That’s why we recommend you use relative positioning for most images. Here you use some part of the image (top, bottom, left or right) to align the image with a specific element or point on a page.
Another consideration with images is that you may want to keep another item – specifically, a caption – with them. How you do this will depend upon your reporting solution.
(This is another reason to avoid using Crystal Reports, because it doesn’t have a “keep together” or “keep with next” command.)
Windward, for instance, allows you to keep images with captions, and you can use borderless tables to position the images relative to other elements.
Final Image Tips
Lastly, we leave you with a couple tips:
Tip #1: Use non-traditional images. Basic shapes, stylized text, etc. are also images. Keep in mind that images don’t have to be big and colorful to add beauty to your report.
Tip #2: Follow your brand guide. If your company has a brand guide, it likely has a section on using colors that “match” your brand. A simple change to an image — such as editing the color of an icon in the report — can tie the entire report together beautifully.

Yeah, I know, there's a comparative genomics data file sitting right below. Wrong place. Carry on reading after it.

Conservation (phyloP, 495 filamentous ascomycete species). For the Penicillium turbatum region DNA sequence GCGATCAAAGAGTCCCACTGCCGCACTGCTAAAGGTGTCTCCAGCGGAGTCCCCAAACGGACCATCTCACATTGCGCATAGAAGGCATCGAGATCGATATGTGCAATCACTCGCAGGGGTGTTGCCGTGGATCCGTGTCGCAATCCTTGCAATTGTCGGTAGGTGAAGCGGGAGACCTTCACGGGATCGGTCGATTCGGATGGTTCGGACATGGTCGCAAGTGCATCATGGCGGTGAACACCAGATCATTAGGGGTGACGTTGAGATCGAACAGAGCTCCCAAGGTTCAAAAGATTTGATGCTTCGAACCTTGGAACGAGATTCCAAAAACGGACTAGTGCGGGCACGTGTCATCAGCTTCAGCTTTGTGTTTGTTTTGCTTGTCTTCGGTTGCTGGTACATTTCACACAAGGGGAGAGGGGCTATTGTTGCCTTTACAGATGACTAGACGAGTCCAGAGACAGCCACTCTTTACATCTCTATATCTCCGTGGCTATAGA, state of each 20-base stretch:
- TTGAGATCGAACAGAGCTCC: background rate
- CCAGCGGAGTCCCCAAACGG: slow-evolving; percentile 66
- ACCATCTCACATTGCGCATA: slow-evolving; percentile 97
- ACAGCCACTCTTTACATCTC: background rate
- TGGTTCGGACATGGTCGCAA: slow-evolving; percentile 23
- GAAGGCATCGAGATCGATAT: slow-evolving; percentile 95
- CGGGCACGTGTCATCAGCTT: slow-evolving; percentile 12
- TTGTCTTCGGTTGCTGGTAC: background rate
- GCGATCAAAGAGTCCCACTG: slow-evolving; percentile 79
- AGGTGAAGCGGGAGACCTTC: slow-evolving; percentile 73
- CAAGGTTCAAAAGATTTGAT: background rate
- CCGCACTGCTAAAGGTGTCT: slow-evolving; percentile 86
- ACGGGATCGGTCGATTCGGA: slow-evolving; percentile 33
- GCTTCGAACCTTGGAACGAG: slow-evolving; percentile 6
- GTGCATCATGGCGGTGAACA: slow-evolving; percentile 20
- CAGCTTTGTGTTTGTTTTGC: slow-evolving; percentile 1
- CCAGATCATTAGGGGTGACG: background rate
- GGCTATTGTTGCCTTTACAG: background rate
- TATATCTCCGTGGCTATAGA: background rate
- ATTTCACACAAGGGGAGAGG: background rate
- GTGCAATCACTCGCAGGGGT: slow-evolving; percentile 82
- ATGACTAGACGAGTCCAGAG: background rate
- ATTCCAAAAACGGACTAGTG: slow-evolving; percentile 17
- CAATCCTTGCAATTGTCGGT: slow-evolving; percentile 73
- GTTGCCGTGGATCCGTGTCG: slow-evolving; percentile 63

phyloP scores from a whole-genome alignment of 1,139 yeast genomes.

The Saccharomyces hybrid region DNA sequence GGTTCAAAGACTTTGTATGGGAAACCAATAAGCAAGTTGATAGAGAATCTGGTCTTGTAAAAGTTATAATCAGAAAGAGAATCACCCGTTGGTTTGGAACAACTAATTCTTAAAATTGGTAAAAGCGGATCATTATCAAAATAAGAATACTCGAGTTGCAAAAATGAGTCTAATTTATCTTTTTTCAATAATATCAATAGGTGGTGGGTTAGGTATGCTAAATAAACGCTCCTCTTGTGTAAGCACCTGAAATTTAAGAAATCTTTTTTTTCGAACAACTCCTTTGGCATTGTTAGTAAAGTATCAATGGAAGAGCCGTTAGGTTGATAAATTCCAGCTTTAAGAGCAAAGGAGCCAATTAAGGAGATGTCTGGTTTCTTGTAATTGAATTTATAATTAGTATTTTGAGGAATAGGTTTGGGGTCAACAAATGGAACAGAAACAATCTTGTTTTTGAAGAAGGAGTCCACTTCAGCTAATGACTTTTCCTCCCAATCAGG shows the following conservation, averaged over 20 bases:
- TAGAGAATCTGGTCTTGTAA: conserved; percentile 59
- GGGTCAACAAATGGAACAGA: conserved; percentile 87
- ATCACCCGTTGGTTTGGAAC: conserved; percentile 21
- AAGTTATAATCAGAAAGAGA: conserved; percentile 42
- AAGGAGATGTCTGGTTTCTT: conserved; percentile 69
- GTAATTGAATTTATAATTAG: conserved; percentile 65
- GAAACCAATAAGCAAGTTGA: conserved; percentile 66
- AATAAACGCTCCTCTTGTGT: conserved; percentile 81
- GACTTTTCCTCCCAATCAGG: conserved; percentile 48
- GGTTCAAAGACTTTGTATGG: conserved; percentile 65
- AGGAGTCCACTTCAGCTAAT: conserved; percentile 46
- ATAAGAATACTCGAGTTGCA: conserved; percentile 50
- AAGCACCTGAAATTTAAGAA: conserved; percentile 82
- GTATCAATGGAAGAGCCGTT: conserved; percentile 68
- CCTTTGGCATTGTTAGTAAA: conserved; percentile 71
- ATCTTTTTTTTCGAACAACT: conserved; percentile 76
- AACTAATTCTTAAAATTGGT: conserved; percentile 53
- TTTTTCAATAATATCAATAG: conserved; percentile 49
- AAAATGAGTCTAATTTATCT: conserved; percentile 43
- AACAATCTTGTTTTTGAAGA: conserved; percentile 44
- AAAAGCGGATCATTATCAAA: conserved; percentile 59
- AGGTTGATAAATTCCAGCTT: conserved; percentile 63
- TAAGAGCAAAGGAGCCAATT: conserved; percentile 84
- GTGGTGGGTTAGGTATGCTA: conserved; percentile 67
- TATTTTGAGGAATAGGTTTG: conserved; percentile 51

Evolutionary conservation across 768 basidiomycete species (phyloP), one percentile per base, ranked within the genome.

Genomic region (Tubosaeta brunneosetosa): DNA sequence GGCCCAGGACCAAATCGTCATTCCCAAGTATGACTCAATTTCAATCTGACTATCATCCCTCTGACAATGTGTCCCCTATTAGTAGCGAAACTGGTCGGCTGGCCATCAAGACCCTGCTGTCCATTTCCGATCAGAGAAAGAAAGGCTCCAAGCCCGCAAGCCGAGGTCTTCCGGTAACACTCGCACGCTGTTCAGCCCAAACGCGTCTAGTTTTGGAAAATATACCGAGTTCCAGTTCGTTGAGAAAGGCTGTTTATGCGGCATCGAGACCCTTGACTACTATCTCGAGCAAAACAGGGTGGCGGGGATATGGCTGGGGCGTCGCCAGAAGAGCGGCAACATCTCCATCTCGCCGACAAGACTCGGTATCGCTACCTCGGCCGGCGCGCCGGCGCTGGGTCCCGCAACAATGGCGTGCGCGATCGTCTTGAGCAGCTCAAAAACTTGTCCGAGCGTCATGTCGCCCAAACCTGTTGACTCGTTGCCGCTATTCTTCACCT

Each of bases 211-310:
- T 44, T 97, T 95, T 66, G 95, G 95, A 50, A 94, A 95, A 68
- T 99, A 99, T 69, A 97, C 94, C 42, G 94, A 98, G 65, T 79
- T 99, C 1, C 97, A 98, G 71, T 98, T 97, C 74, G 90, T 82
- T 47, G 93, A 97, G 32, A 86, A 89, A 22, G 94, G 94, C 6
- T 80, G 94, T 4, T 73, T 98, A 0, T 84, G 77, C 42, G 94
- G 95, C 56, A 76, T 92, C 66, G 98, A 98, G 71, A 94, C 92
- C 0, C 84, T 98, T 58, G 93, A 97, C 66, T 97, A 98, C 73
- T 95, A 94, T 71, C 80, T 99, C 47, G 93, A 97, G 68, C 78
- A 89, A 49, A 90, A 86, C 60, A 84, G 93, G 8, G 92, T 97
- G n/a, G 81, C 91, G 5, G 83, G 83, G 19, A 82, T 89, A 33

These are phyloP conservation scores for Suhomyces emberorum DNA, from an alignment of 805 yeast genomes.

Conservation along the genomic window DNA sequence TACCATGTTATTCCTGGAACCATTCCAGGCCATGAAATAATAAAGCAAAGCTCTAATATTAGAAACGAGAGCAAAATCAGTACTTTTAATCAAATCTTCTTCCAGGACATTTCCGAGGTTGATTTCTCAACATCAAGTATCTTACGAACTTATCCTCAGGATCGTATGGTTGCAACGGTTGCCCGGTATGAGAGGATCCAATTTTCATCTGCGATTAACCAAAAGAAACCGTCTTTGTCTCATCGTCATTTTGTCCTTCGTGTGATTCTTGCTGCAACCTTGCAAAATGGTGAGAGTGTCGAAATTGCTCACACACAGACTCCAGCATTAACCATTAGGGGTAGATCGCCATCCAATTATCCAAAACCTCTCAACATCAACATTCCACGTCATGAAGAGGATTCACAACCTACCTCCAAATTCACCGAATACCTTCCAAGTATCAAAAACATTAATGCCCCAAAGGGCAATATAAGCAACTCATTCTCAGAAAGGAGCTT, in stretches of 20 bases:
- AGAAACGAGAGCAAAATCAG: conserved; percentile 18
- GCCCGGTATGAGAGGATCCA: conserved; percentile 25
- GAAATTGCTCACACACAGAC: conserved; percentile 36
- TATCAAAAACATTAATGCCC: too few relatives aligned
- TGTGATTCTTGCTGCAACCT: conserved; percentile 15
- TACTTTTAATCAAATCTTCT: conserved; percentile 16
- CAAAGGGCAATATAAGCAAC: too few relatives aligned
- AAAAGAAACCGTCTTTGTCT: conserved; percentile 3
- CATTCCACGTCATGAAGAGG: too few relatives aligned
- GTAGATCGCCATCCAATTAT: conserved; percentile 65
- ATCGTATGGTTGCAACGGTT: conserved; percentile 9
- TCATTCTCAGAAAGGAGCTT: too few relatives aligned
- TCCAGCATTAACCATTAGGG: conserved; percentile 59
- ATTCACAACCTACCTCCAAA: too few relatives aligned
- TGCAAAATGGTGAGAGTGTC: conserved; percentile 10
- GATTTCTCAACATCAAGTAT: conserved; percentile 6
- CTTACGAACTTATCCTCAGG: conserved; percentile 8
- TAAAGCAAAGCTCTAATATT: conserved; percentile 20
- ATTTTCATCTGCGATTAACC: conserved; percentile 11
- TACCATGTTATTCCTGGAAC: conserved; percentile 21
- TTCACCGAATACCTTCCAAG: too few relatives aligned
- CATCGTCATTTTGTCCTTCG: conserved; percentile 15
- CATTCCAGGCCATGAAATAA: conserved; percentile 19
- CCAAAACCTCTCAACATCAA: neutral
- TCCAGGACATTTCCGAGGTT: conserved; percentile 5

The Whole Beautiful Report Series
Also, we want to thank your for reading this series on how to design beautiful reports. We have released the entire series as a free e-book for you to download, share and refer to in the future.
Remember, you can receive the series in your email inbox by subscribing to our company blog here:
Author: Heidi V. Anderson
Heidi has been writing professionally about computers, technology and the Internet for more than 20 years. She lives in Vermont where she taps her maple trees for syrup and most of the year wishes it was just a little bit warmer out.
Other posts by Heidi V. Anderson